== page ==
If there were some sort of award for alternative commuting, we would’ve been eligible


A few projects ago, I worked on a team whose members came to work by a wide variety of modes. If there were some sort of award for alternative commuting, we would've been eligible.

  • Two bicyclists.
  • One runner.
  • One motorcyclist.
  • Two full-time telecommuters.
  • One part-time telecommuter.
  • One traditional car commuter. (Freak.)

One of the full-time telecommuters was based in Spain, which was handy because he was available to deal with issues that cropped up while everybody in Redmond was sleeping.

Perhaps to compensate for all the gasoline being saved by his employees, our manager drove an oversized pick-up truck to work.

Comments (17)
  1. Danny says:

    "Perhaps to compensate for all the gasoline being saved by his employees, our manager drove an oversized pick-up truck to work."

    Loool, this wins the "punch line of the year" award. But maybe he was wearing a plastic painted as an oversized pick-up truck on top of his bicycle, did you check it?;)

  2. anyfoo says:

    In most european cities, the "traditional" commuter would be the one coming via public transport. Which isn't even in your list :( Having lived in the US (specifically the Bay Area) for a few months, I was really shocked just how bad your public transport was.

  3. sirin says:

    Public transport is for evil communists!

  4. Unicron says:

    What, no unicyclists? Try again next year, scrubs.

  5. Jonathan says:

    And how did the part-time telecommuter commute?

  6. Joshua says:

    A telecommuter is someone who teleports to work.

    Or rather that's how you'd like it to be.

  7. David Walker says:

    @anyfoo:  Which "Bay Area"?  The San Francisco Bay area has pretty good public transportation, or so I thought when I lived there.  I commuted from Concord to San Francisco every day by light rail (BART train) for a long time (30 miles).

  8. Lee C. says:

    My experience of living in the Seattle area for five years is that whether you think their public transit system is fantastic or terrible depends on (a) whether you work in one of a handful of downtown cores, and (b) whether you work Monday-Friday during roughly daytime hours. I don't know if the same applies to the SF Bay Area.

  9. SvenG says:

    I was in San Francisco a while back, and my experience from talking to some locals is that the public transit system there is not as bad as in most other places in the states. I was staying in San Jose for a conference and used the train to go up to the city on my one free day, and that worked reasonably well.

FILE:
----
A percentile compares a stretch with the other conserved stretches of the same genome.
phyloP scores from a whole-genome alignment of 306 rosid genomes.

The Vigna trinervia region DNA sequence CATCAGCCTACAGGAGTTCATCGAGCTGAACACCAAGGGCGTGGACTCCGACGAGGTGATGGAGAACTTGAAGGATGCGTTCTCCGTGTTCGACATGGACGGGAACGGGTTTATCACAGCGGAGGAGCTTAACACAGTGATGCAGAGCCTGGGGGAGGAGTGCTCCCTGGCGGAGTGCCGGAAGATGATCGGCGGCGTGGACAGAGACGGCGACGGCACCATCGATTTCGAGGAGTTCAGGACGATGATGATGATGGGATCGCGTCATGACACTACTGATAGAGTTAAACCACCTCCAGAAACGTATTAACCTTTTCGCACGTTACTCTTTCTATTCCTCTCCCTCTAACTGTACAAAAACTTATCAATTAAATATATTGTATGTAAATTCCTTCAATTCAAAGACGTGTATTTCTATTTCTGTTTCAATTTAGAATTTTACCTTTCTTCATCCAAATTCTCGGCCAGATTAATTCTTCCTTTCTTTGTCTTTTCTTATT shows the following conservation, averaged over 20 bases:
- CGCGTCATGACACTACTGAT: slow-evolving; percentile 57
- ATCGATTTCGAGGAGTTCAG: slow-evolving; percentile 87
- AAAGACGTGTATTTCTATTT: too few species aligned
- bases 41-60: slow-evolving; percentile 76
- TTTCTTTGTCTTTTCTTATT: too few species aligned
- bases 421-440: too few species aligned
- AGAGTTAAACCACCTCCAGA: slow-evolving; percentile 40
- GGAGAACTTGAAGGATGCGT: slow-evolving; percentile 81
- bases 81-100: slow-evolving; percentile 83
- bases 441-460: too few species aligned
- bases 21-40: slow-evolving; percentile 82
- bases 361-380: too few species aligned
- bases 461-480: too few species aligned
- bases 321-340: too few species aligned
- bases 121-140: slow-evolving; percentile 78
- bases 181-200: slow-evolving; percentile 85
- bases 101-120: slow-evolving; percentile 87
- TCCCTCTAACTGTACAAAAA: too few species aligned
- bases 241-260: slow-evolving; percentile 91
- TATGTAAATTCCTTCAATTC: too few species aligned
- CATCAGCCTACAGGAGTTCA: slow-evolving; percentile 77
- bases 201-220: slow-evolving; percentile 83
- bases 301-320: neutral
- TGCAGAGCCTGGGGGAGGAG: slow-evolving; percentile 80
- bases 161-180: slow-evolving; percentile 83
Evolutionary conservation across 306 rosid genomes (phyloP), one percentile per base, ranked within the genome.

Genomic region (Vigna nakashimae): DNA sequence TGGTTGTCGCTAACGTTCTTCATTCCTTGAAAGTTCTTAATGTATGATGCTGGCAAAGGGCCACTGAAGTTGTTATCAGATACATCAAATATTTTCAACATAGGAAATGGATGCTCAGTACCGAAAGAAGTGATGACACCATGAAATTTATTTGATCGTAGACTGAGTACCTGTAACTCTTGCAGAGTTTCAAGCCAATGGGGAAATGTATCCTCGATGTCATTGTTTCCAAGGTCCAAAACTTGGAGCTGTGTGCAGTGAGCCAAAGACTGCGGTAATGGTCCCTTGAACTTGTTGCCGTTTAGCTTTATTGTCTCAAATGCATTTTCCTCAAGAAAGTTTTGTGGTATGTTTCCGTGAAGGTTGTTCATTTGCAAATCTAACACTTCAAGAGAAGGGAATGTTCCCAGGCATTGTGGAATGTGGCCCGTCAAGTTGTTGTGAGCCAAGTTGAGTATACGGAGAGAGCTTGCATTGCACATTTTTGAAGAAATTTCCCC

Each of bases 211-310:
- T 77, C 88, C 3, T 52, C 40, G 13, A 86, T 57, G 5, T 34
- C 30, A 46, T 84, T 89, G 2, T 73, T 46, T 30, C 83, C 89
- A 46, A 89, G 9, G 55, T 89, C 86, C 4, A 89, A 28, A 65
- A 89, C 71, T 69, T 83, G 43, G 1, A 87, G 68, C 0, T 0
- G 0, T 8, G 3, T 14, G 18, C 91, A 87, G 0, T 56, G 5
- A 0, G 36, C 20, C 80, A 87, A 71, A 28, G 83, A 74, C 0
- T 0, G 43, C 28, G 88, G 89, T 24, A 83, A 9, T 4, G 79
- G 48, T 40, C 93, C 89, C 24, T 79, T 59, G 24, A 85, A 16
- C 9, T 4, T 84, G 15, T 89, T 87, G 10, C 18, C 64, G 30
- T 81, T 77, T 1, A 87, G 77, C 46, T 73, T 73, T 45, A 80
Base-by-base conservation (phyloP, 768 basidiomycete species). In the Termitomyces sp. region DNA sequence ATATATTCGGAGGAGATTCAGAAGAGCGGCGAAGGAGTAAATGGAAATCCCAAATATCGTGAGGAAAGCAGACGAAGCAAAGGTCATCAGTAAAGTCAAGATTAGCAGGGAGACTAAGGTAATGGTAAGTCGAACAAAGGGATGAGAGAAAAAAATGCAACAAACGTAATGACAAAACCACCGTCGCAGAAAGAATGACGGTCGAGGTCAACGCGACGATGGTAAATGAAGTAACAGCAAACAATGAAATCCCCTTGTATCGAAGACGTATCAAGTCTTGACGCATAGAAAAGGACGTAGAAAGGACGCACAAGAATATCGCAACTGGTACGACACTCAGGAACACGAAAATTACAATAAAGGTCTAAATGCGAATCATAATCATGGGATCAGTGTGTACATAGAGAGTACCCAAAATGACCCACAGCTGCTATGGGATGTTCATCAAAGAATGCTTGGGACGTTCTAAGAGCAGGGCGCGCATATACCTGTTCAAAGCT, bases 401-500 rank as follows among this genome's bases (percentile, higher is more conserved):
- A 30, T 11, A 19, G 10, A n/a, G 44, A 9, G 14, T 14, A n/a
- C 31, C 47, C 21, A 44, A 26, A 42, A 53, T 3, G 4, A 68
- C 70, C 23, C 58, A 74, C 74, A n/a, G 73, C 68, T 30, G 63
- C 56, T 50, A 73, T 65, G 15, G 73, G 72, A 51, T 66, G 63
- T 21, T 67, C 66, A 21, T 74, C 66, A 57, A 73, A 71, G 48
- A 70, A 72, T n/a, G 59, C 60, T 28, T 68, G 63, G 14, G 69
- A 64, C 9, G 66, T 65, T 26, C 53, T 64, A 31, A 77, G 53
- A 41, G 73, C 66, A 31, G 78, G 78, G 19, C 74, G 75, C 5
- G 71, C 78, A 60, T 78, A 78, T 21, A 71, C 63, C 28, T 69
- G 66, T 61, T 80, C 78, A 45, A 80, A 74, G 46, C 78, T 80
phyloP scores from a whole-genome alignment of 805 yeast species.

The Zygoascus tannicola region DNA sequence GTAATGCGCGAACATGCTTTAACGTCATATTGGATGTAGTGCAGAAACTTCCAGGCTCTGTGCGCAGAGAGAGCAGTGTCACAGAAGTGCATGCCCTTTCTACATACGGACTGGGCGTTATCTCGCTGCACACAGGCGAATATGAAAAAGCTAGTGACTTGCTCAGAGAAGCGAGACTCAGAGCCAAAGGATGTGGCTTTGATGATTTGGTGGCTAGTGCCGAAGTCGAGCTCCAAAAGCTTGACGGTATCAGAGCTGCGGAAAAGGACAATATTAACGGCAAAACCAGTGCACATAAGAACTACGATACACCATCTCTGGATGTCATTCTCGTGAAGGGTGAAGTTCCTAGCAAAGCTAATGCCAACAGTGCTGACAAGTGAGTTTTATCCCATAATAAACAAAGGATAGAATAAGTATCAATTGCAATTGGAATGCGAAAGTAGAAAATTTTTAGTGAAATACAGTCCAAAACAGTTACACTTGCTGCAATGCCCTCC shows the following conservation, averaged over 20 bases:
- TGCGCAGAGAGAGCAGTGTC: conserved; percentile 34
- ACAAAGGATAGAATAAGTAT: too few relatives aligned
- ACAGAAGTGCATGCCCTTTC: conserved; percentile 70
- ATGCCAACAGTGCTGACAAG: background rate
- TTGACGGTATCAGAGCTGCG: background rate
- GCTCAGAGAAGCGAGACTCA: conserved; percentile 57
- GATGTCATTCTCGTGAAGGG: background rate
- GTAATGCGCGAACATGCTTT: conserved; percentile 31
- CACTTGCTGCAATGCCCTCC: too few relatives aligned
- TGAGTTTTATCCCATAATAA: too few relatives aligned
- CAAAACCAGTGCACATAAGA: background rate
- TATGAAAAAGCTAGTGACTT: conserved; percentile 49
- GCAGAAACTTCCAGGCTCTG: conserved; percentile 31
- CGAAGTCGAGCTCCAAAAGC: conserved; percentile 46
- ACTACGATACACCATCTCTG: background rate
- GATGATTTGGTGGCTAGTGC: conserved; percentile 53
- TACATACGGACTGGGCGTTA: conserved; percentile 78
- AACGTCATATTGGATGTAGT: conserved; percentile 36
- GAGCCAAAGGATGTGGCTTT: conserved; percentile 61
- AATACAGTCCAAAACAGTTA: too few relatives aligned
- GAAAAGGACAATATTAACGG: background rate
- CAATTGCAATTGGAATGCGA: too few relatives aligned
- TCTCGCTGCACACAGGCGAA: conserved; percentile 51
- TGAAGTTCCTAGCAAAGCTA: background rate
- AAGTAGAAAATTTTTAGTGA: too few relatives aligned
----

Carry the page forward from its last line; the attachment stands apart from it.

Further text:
Still, I live in Tokyo. By comparison, public transportation is bad anywhere else. You're pretty much never further than a stone's throw away from a train or subway station.

  10. Larry Hosken says:

    Yeahbut how many of those bikes were recumbents?

  11. anyfoo says:

    @David Walker: Yes, specifically Santa Clara Valley. The SCV bus system was a real pain, and the only train relevant for me was the CalTrain.

  12. anyfoo says:

    Have to say, however, that I have no bad memories of the public transit systems within San Francisco (or also New York, when I visited). So at least in some cities, if you stay within its bounds, it might be okay. But that's especially hard in the Silicon Valley…

  13. Christian says:

    @Sirin:

    Proposition 602 might help:

    http://www.youtube.com/watch

  14. Different freak. says:

    That's it. I'm gonna pogo stick to work tomorrow.

  15. @anyfoo: "I was really shocked just how bad your public transport was."

    Let me clue you in a big difference between the US and most European countries: Geographical size.

    There is no way the US could ever approach the public transit availability (relative to population size) as other countries, because we are too spread out. The major cities do a fair job with subway, rail, and bus. Outside that, it becomes too impractical.

  16. Lest anyone get the wrong idea, Microsoft, particularly in Seattle has been a forceful proponent of public transit.  In addition to King County Metro, Microsoft runs a fleet of buses that bring in workers from many surrounding areas.  I was very impressed that their was very comfortable coaches that ran relatively close to where I lived, which was considered an unincorporated rural area.

    FYI, I found the San Jose public transit system to be very comprehensive.  Doesn't compare to the London and Reading region of England, but very good.

    I think another major reason in the differences in public transit in United States vs. Europe is simply cultural.  While geographic distances area a consideration, traditional tax and economic policies make land and automobile ownership easier and cheaper in the United States than Europe.  That's my opinion of course.

  17. Silly says:

    Isn't the lack of 'good' public transport in much of the US due to the cultural impacts of capitalism, postwar wealth, and US-style government? en.wikipedia.org/…/General_Motors_Streetcar_Conspiracy

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